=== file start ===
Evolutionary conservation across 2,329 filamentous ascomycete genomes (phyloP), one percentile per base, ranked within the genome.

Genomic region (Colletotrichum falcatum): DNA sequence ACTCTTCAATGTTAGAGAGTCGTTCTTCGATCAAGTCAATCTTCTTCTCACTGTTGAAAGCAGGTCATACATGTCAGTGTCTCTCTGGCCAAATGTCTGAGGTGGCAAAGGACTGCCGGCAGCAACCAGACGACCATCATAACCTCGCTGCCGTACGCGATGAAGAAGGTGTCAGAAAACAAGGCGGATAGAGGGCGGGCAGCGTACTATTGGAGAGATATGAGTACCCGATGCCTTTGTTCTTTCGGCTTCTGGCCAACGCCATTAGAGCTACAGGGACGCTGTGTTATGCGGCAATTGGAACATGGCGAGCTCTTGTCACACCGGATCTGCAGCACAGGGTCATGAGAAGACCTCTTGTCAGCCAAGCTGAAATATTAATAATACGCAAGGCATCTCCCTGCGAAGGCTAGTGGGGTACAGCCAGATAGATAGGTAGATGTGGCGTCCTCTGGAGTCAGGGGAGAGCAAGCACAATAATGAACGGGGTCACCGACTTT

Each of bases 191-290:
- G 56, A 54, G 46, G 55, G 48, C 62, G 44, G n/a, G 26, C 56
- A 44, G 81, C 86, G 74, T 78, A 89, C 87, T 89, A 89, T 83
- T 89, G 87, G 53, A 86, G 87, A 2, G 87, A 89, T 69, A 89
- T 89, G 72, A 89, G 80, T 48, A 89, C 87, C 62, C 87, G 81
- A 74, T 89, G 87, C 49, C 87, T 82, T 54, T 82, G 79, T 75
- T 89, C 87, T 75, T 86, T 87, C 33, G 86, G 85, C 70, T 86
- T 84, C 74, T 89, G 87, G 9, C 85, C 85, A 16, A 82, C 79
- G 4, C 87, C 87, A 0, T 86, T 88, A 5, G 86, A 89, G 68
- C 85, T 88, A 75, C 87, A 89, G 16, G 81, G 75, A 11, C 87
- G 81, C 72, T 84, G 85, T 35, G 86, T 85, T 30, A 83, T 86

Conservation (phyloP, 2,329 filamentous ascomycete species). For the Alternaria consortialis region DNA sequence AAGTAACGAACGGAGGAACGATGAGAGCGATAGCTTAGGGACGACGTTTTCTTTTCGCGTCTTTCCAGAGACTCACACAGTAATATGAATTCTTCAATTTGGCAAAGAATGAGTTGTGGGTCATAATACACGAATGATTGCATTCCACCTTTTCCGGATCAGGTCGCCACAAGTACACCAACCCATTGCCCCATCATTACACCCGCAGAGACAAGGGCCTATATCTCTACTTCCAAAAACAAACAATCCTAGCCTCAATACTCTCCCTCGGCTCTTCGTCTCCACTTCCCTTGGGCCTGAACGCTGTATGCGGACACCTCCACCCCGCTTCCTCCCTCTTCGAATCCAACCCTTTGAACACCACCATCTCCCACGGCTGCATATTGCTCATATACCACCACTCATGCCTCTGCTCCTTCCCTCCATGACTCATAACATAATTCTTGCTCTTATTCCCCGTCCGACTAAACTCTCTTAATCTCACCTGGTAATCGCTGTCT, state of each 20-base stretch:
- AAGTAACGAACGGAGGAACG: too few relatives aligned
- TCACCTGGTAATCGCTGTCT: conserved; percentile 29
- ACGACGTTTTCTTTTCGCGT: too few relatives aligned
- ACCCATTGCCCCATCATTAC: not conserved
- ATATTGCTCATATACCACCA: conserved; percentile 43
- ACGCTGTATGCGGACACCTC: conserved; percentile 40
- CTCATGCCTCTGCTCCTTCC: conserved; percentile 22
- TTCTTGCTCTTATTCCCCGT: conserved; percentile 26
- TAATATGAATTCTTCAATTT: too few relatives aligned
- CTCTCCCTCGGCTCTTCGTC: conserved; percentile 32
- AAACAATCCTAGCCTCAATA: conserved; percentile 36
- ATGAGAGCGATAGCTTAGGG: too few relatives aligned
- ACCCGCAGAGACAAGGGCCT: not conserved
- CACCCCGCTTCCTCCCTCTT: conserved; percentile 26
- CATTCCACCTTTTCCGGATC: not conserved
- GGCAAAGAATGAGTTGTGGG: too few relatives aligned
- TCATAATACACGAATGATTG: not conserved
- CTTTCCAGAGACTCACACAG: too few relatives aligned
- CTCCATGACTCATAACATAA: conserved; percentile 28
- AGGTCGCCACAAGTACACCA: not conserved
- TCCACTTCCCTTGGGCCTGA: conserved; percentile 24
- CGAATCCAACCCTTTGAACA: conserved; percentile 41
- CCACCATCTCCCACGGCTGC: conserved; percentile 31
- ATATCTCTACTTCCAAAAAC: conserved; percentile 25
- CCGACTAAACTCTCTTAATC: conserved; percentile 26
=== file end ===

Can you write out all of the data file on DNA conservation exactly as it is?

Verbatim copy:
Evolutionary conservation across 2,329 filamentous ascomycete genomes (phyloP), one percentile per base, ranked within the genome.

Genomic region (Colletotrichum falcatum): DNA sequence ACTCTTCAATGTTAGAGAGTCGTTCTTCGATCAAGTCAATCTTCTTCTCACTGTTGAAAGCAGGTCATACATGTCAGTGTCTCTCTGGCCAAATGTCTGAGGTGGCAAAGGACTGCCGGCAGCAACCAGACGACCATCATAACCTCGCTGCCGTACGCGATGAAGAAGGTGTCAGAAAACAAGGCGGATAGAGGGCGGGCAGCGTACTATTGGAGAGATATGAGTACCCGATGCCTTTGTTCTTTCGGCTTCTGGCCAACGCCATTAGAGCTACAGGGACGCTGTGTTATGCGGCAATTGGAACATGGCGAGCTCTTGTCACACCGGATCTGCAGCACAGGGTCATGAGAAGACCTCTTGTCAGCCAAGCTGAAATATTAATAATACGCAAGGCATCTCCCTGCGAAGGCTAGTGGGGTACAGCCAGATAGATAGGTAGATGTGGCGTCCTCTGGAGTCAGGGGAGAGCAAGCACAATAATGAACGGGGTCACCGACTTT

Each of bases 191-290:
- G 56, A 54, G 46, G 55, G 48, C 62, G 44, G n/a, G 26, C 56
- A 44, G 81, C 86, G 74, T 78, A 89, C 87, T 89, A 89, T 83
- T 89, G 87, G 53, A 86, G 87, A 2, G 87, A 89, T 69, A 89
- T 89, G 72, A 89, G 80, T 48, A 89, C 87, C 62, C 87, G 81
- A 74, T 89, G 87, C 49, C 87, T 82, T 54, T 82, G 79, T 75
- T 89, C 87, T 75, T 86, T 87, C 33, G 86, G 85, C 70, T 86
- T 84, C 74, T 89, G 87, G 9, C 85, C 85, A 16, A 82, C 79
- G 4, C 87, C 87, A 0, T 86, T 88, A 5, G 86, A 89, G 68
- C 85, T 88, A 75, C 87, A 89, G 16, G 81, G 75, A 11, C 87
- G 81, C 72, T 84, G 85, T 35, G 86, T 85, T 30, A 83, T 86

Conservation (phyloP, 2,329 filamentous ascomycete species). For the Alternaria consortialis region DNA sequence AAGTAACGAACGGAGGAACGATGAGAGCGATAGCTTAGGGACGACGTTTTCTTTTCGCGTCTTTCCAGAGACTCACACAGTAATATGAATTCTTCAATTTGGCAAAGAATGAGTTGTGGGTCATAATACACGAATGATTGCATTCCACCTTTTCCGGATCAGGTCGCCACAAGTACACCAACCCATTGCCCCATCATTACACCCGCAGAGACAAGGGCCTATATCTCTACTTCCAAAAACAAACAATCCTAGCCTCAATACTCTCCCTCGGCTCTTCGTCTCCACTTCCCTTGGGCCTGAACGCTGTATGCGGACACCTCCACCCCGCTTCCTCCCTCTTCGAATCCAACCCTTTGAACACCACCATCTCCCACGGCTGCATATTGCTCATATACCACCACTCATGCCTCTGCTCCTTCCCTCCATGACTCATAACATAATTCTTGCTCTTATTCCCCGTCCGACTAAACTCTCTTAATCTCACCTGGTAATCGCTGTCT, state of each 20-base stretch:
- AAGTAACGAACGGAGGAACG: too few relatives aligned
- TCACCTGGTAATCGCTGTCT: conserved; percentile 29
- ACGACGTTTTCTTTTCGCGT: too few relatives aligned
- ACCCATTGCCCCATCATTAC: not conserved
- ATATTGCTCATATACCACCA: conserved; percentile 43
- ACGCTGTATGCGGACACCTC: conserved; percentile 40
- CTCATGCCTCTGCTCCTTCC: conserved; percentile 22
- TTCTTGCTCTTATTCCCCGT: conserved; percentile 26
- TAATATGAATTCTTCAATTT: too few relatives aligned
- CTCTCCCTCGGCTCTTCGTC: conserved; percentile 32
- AAACAATCCTAGCCTCAATA: conserved; percentile 36
- ATGAGAGCGATAGCTTAGGG: too few relatives aligned
- ACCCGCAGAGACAAGGGCCT: not conserved
- CACCCCGCTTCCTCCCTCTT: conserved; percentile 26
- CATTCCACCTTTTCCGGATC: not conserved
- GGCAAAGAATGAGTTGTGGG: too few relatives aligned
- TCATAATACACGAATGATTG: not conserved
- CTTTCCAGAGACTCACACAG: too few relatives aligned
- CTCCATGACTCATAACATAA: conserved; percentile 28
- AGGTCGCCACAAGTACACCA: not conserved
- TCCACTTCCCTTGGGCCTGA: conserved; percentile 24
- CGAATCCAACCCTTTGAACA: conserved; percentile 41
- CCACCATCTCCCACGGCTGC: conserved; percentile 31
- ATATCTCTACTTCCAAAAAC: conserved; percentile 25
- CCGACTAAACTCTCTTAATC: conserved; percentile 26